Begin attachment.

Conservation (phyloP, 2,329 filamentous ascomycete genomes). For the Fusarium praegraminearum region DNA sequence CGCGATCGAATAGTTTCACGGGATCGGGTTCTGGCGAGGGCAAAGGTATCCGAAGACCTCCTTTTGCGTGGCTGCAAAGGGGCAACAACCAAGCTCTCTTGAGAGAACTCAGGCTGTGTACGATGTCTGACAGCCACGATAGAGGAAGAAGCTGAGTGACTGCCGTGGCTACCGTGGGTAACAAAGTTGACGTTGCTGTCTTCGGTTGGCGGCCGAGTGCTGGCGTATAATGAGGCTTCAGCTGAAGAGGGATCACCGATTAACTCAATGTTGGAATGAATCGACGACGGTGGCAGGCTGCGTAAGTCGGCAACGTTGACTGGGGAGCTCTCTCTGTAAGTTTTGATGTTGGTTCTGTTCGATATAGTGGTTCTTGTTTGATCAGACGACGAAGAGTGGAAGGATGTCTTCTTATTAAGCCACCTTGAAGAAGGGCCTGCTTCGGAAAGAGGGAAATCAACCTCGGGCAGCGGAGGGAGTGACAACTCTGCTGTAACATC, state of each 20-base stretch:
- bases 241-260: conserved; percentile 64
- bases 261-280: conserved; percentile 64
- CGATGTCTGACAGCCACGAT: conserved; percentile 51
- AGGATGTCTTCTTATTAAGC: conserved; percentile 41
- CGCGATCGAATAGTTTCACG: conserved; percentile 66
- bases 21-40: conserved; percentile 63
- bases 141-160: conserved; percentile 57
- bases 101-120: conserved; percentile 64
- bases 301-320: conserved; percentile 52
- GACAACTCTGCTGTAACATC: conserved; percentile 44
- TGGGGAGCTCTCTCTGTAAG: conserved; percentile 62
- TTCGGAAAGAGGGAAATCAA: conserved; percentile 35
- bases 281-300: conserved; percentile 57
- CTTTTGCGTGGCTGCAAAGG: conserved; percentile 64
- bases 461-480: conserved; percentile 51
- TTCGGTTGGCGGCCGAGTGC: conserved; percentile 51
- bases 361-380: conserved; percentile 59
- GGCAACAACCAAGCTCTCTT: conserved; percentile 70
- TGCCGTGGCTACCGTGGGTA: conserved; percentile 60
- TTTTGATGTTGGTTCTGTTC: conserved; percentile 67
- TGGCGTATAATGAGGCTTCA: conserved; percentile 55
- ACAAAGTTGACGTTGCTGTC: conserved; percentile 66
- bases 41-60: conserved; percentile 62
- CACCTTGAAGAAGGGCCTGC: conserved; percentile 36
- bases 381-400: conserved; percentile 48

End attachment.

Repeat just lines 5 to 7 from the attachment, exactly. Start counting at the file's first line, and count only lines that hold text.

- AGGATGTCTTCTTATTAAGC: conserved; percentile 41
- CGCGATCGAATAGTTTCACG: conserved; percentile 66
- bases 21-40: conserved; percentile 63